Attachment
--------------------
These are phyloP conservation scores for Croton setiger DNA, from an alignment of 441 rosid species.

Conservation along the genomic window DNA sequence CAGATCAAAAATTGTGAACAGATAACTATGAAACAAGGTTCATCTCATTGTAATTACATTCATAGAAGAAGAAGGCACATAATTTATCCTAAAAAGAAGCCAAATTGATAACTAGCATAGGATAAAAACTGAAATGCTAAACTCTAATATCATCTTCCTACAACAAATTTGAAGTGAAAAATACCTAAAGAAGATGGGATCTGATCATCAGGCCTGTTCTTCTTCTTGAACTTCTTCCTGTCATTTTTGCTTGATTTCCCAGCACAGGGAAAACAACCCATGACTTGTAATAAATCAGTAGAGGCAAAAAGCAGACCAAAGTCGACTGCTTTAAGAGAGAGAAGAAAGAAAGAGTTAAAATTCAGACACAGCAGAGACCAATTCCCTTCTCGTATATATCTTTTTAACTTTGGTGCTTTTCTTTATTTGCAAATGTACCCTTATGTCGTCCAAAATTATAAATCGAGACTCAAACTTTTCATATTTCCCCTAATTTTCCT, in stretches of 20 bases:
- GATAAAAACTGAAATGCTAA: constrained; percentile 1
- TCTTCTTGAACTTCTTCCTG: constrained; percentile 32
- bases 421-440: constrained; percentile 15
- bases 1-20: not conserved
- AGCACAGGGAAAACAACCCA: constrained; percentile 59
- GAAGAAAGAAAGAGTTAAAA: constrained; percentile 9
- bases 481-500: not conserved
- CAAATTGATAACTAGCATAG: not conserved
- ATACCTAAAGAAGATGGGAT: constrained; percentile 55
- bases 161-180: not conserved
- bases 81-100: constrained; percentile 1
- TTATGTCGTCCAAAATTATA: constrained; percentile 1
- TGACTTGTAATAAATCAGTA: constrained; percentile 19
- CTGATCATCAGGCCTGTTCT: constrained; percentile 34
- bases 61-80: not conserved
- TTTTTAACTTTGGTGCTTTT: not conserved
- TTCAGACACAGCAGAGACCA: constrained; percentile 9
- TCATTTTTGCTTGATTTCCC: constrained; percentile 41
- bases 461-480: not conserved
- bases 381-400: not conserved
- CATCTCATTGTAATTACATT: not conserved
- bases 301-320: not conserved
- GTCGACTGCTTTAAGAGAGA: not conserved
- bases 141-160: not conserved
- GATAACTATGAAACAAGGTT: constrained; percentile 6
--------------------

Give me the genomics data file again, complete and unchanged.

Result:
These are phyloP conservation scores for Croton setiger DNA, from an alignment of 441 rosid species.

Conservation along the genomic window DNA sequence CAGATCAAAAATTGTGAACAGATAACTATGAAACAAGGTTCATCTCATTGTAATTACATTCATAGAAGAAGAAGGCACATAATTTATCCTAAAAAGAAGCCAAATTGATAACTAGCATAGGATAAAAACTGAAATGCTAAACTCTAATATCATCTTCCTACAACAAATTTGAAGTGAAAAATACCTAAAGAAGATGGGATCTGATCATCAGGCCTGTTCTTCTTCTTGAACTTCTTCCTGTCATTTTTGCTTGATTTCCCAGCACAGGGAAAACAACCCATGACTTGTAATAAATCAGTAGAGGCAAAAAGCAGACCAAAGTCGACTGCTTTAAGAGAGAGAAGAAAGAAAGAGTTAAAATTCAGACACAGCAGAGACCAATTCCCTTCTCGTATATATCTTTTTAACTTTGGTGCTTTTCTTTATTTGCAAATGTACCCTTATGTCGTCCAAAATTATAAATCGAGACTCAAACTTTTCATATTTCCCCTAATTTTCCT, in stretches of 20 bases:
- GATAAAAACTGAAATGCTAA: constrained; percentile 1
- TCTTCTTGAACTTCTTCCTG: constrained; percentile 32
- bases 421-440: constrained; percentile 15
- bases 1-20: not conserved
- AGCACAGGGAAAACAACCCA: constrained; percentile 59
- GAAGAAAGAAAGAGTTAAAA: constrained; percentile 9
- bases 481-500: not conserved
- CAAATTGATAACTAGCATAG: not conserved
- ATACCTAAAGAAGATGGGAT: constrained; percentile 55
- bases 161-180: not conserved
- bases 81-100: constrained; percentile 1
- TTATGTCGTCCAAAATTATA: constrained; percentile 1
- TGACTTGTAATAAATCAGTA: constrained; percentile 19
- CTGATCATCAGGCCTGTTCT: constrained; percentile 34
- bases 61-80: not conserved
- TTTTTAACTTTGGTGCTTTT: not conserved
- TTCAGACACAGCAGAGACCA: constrained; percentile 9
- TCATTTTTGCTTGATTTCCC: constrained; percentile 41
- bases 461-480: not conserved
- bases 381-400: not conserved
- CATCTCATTGTAATTACATT: not conserved
- bases 301-320: not conserved
- GTCGACTGCTTTAAGAGAGA: not conserved
- bases 141-160: not conserved
- GATAACTATGAAACAAGGTT: constrained; percentile 6